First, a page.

From Wikipedia, the free encyclopedia
Jump to: navigation, search
WikiProject Hinduism / Mythology (Rated Start-class, Low-importance)
WikiProject icon This article is within the scope of WikiProject Hinduism, a collaborative effort to improve the coverage of Hinduism on Wikipedia. If you would like to participate, please visit the project page, where you can join the discussion and see a list of open tasks.
Start-Class article Start  This article has been rated as Start-Class on the project's quality scale.
 Low  This article has been rated as Low-importance on the project's importance scale.
Taskforce icon
This article is supported by WikiProject Hindu mythology (marked as Low-importance).

The myth section is badly written and also possibly inaccurate.

I have cut it out, it isn't "the myth of Amrit" it is called "the churning of the ocean." I personally don't think it belongs in this section, though if anyone else does, feel free to edit it and put it back in.

The name "Amrit" is a really lucky name.

The Myth of Amrita[edit]

File:Shiva God1.jpg
The Legend of Shiva

After churning of Sea by the so called Hindu Gods & Asuras (Demons) derived "Vish" (the Poison) and "Amrita". Amrita is an Immortal nectar that the Asuras drank to attain immortality. The solute (poison / vish) was then to be consumed by Gods, so the hindu God Lord Shiva drank it on behalf of all the Gods. As a symbol of the same, the picture of Lord Shiva is shown with a blue neck, and thus he is also called as "Neel-Kanth," meaning the God with Blue (Neel) Neck (Kanth).


I will try to give some inputs. --Bhadani 08:07, 27 December 2005 (UTC)

Current Literary Reference[edit]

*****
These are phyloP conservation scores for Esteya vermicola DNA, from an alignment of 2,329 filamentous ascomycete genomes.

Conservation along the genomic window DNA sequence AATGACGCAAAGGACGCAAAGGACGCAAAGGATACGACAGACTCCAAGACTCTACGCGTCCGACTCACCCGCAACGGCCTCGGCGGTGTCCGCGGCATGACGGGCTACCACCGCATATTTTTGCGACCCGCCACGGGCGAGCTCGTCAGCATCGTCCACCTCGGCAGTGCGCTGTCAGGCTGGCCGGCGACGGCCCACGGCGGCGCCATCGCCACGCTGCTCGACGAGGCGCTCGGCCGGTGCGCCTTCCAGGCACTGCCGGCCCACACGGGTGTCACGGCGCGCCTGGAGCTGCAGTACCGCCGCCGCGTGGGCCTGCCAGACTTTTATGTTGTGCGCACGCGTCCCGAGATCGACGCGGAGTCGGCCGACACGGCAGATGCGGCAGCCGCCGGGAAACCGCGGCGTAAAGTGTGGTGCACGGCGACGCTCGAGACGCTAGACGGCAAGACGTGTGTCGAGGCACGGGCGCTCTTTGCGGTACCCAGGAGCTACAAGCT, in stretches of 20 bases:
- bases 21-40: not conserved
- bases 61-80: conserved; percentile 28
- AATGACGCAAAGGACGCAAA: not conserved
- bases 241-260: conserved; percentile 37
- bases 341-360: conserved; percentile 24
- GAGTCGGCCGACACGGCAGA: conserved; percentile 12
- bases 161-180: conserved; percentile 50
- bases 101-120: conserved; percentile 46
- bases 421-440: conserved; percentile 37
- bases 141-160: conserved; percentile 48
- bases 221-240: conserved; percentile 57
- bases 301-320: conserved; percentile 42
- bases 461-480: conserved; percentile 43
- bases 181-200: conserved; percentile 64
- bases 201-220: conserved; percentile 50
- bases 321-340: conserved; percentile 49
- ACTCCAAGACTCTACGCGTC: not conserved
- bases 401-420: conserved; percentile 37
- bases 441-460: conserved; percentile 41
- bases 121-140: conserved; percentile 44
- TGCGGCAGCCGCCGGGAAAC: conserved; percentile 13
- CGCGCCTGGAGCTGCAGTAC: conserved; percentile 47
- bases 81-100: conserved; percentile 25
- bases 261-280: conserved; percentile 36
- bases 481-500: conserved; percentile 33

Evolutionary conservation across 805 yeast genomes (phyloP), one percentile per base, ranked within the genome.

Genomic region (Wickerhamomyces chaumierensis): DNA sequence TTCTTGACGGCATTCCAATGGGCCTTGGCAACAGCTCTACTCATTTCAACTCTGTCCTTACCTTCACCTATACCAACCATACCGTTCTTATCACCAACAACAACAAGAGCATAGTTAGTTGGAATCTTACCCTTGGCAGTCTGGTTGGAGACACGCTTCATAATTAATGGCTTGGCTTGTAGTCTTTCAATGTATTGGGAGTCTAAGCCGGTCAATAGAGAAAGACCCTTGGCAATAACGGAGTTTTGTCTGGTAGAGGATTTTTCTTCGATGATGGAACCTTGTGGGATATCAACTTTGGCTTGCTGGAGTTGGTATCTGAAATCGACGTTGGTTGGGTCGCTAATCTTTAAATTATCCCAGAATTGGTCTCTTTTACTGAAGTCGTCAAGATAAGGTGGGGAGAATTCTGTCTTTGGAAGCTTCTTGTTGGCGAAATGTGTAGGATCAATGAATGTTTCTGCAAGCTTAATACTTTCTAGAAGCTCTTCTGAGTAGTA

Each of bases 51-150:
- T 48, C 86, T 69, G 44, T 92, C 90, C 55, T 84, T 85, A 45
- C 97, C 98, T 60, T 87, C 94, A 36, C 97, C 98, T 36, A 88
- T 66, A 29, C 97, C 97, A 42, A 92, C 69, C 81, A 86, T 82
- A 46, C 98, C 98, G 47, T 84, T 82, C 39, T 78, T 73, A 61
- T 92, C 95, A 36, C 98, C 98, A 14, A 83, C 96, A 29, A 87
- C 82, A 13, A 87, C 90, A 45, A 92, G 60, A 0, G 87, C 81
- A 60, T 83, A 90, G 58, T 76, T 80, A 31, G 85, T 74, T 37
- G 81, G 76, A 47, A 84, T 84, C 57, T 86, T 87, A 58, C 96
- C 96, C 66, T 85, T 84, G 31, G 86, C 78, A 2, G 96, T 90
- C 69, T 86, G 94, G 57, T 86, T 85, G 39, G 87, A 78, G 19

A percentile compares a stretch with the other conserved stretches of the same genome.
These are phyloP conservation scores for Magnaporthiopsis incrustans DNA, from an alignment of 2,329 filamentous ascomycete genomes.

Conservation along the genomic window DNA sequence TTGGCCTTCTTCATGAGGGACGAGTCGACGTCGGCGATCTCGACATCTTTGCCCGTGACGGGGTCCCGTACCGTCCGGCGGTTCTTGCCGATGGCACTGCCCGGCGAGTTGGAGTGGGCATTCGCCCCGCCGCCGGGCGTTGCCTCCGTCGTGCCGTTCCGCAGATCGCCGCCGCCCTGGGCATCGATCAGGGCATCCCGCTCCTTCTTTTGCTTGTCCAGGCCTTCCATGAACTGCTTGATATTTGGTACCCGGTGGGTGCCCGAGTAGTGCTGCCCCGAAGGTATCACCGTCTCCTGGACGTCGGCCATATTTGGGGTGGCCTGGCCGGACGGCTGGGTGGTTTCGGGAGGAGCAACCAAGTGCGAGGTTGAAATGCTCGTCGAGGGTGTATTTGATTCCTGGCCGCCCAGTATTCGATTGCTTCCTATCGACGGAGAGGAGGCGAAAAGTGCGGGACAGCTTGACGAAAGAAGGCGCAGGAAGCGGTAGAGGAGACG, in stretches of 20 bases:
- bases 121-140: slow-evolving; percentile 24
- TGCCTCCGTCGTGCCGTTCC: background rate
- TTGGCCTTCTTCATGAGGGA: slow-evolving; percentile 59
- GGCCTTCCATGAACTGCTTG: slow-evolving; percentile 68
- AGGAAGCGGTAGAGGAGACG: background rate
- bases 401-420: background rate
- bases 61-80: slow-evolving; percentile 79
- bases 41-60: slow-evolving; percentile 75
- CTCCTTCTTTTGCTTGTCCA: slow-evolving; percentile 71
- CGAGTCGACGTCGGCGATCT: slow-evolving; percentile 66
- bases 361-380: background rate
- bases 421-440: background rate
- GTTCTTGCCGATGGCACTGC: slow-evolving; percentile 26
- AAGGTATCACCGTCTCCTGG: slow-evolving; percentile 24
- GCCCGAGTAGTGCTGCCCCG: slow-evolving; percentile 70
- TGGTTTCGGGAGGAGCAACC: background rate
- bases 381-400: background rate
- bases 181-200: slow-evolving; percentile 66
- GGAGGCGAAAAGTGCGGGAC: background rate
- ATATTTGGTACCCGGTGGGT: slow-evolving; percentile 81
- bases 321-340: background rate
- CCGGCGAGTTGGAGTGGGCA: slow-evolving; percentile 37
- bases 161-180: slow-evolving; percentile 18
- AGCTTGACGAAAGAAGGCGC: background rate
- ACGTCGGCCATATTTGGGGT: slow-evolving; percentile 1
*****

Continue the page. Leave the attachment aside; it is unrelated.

Is it worth including some reference to the Banana Yoshimoto novel of the same name? Shanen 12:06, 17 September 2007 (UTC)

Alternate history[edit]

For several years, we had two articles on this topic: the other was Amrit. Eventually, the situation was discovered and Amrit was redirected here, but because "Amrit" is also the name of an important archaeological site, a new article was created there. Because the old history is more suitable over here than as part of the archaeological article, I've moved the history of the Amrit Sanskrit article over here; it can be found at Talk:Amrita/Amrit. Nyttend (talk) 17:34, 23 January 2012 (UTC)


As I can't put original research in the article, I will just share my opinions here. I think the actual identity of the amrita is psilocybin or another psychedelic tryptamine. This idea comes from the fact that you experience infinity and realize the immortality of your soul when tripping on shrooms. That fits well with the whole "bestows immortality on gods" thing. — Preceding unsigned comment added by (talk) 18:01, 31 January 2013 (UTC)